Literary Spirits

No network connection at my local Costa has deprived me of access to the editing facility on my website . A frustrating event, although one of minimal inconvenience when taking into account the existential detritus I ordinarily contend with.

That being said, irritatingly it’s yet another recent example of electronic device issues hindering my ability to quill my prose. Incidents manifesting my paranoia spirits of late essayists and poets mischievously walk among us. Their message to yours truly “Enough is enough, Gary!….. You’ve had your fun, time to quit the penmanship and get yourself a proper hobby like cheese construction, or the annexing of Eastern European states!”

Notions leading to turmoil and uncertainty in my mind. Subsequently, pondering how I respond to the pedantic spirits who tut at poor grammar, cross my ‘i’s’ and dot my ’t’s’ ***, along admonishing me for the bastardisation of split-infinites in essay.

*** – Incidentally, I deliberately mixed up that adage.

People may question how I know about these literary ghouls. Potentially enquiring “Do you see dead people like that kid in the movie Sixth Sense, Strachan?”  To which I’d respond “Of course not, but in a fictional narrative, creativity and artistic licence grant me carte blanche to pretend they do.”


Amongst the creative dead is 19th century Tipton poet Gladstone Disraeli. A bard whose critically acclaimed sonnets, written in the squalor of his West Midlands cellar flat, include ‘Rats, Rats & More Rats’ and ‘I Wish They’d Hurry Up An Install Inside Toilets‘.

Akin to movie/TV director Ken Loach’s kitchen sink dramas in the 1960’s/70’s, Gladdis (as he was known by the Birmingham chattering classes) raised the profile of 19th century lower class poverty with seminal poems describing existences overwhelmed by grime, disease and misery.

Stark words that on one occasion moved a member of the local gentry to present him with six rolls of toilet paper and a swan’s feather writing quill. Materials he utilised to journal his final verses…… Or at least it would’ve done if he’d also have provided him with a jar of ink!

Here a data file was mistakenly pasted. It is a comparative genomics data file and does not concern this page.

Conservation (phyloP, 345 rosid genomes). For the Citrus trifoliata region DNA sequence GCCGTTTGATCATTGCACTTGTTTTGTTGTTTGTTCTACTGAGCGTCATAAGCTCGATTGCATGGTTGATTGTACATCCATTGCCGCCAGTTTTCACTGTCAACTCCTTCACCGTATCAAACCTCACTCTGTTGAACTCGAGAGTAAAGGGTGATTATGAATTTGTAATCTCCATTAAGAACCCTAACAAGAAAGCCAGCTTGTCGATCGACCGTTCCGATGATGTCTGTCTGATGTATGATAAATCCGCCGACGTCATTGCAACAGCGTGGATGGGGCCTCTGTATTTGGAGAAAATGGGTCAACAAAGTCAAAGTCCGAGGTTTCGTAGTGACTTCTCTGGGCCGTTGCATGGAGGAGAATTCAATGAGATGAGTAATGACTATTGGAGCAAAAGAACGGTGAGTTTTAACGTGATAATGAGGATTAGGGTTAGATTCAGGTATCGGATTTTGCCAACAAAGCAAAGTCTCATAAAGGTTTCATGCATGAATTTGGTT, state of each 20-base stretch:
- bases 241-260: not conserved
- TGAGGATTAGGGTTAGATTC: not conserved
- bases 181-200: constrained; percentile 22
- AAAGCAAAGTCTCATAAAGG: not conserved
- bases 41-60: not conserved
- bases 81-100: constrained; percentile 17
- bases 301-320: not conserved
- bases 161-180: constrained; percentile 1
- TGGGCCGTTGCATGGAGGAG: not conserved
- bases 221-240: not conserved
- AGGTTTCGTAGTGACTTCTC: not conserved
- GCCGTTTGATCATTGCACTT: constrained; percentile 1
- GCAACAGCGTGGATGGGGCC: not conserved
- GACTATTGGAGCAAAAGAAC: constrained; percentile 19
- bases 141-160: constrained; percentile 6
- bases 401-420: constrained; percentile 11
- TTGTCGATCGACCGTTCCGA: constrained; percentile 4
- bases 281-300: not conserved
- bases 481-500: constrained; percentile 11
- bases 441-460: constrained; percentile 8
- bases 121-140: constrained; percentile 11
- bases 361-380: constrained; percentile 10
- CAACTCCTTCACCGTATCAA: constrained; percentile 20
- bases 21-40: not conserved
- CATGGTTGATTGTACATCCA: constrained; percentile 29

The following being Gladstone Disraeli’s moving last sonnet ‘No More, No Less‘; penned in his own blood while laying moribund on his deathbed:-

No more, no less.

Moribund; expiration beckons.

Evocations of celestial cherubs my concluding vision?

Fear no companion at impending fate.

Petering away life, I witness Pearly Gate.

Escaping this turgid squalor eases after life uncertainty.

Destination bereft of rats, overfloweth with beer.

Comforting visions, fever-free imminence joy;

Soon to depart this existential farce.

Artistically fulfilled; minus two ha’pennies to scratch my arse!

It is said the late 20th century English comedian Les Dawson’s erudite, lengthy monologues with a comedic twist were heavily influenced by Gladdis’ creative style. Dawson a major exponent of the ‘sting in the tail’ punchline and self-depreciation exhibited by the Tipton poet.

Not all of Gladstone Disraeli’s poems were as morbid as the melancholic sonnet penned on his deathbed. Although, in his defence, you can hardly blame a guy for not being ‘chipper’ when moribund and delusional with fever.

Among the more cheerful poetic refrains was his cup half-full offering titled ‘It Could Be Worse, Guvnor!’ – Verse created during the West Midlander’s literary zenith. Locutions speaking of Gladdis’ realisation his wasn’t a happy lot, but acceptance his existence was less stark than many contemporaries. Words expressing the following observations:-

It could be worse, guvnor

Aft all my maker filleth mine chalice; baked dough sustains weary limbs

Mere crumbs from the peers table; bounty, though, which usurps my peers.

An affinity with the trinity feeds my divinity.

Deity enhancing gaiety; gratitude in fortitude while penning platitude.

Greed get thyself behind me with diablo.

Gratis joys will always usurp thine rapacious folly.

Although his fame didn’t travel much further than the West Midlands, literary historians recently voted Gladstone Disraeli ‘The Greatest Poet Named After Two 19th Century Prime Ministers‘.

Not a category that bore many other candidates, other than Russell Gascoyne-Cecil whose creative wherewithal was said by the same critics to be akin to contents of the London sewage system. That being said about Gladdis’ achievement, an accolade is an accolade; and if you don’t believe me just ask the Micklefield Accolade Is An Accolade Society.

Anyway, I’ve at last got wifi access back. Time to transcribe these 735 words into a format which I can publish on



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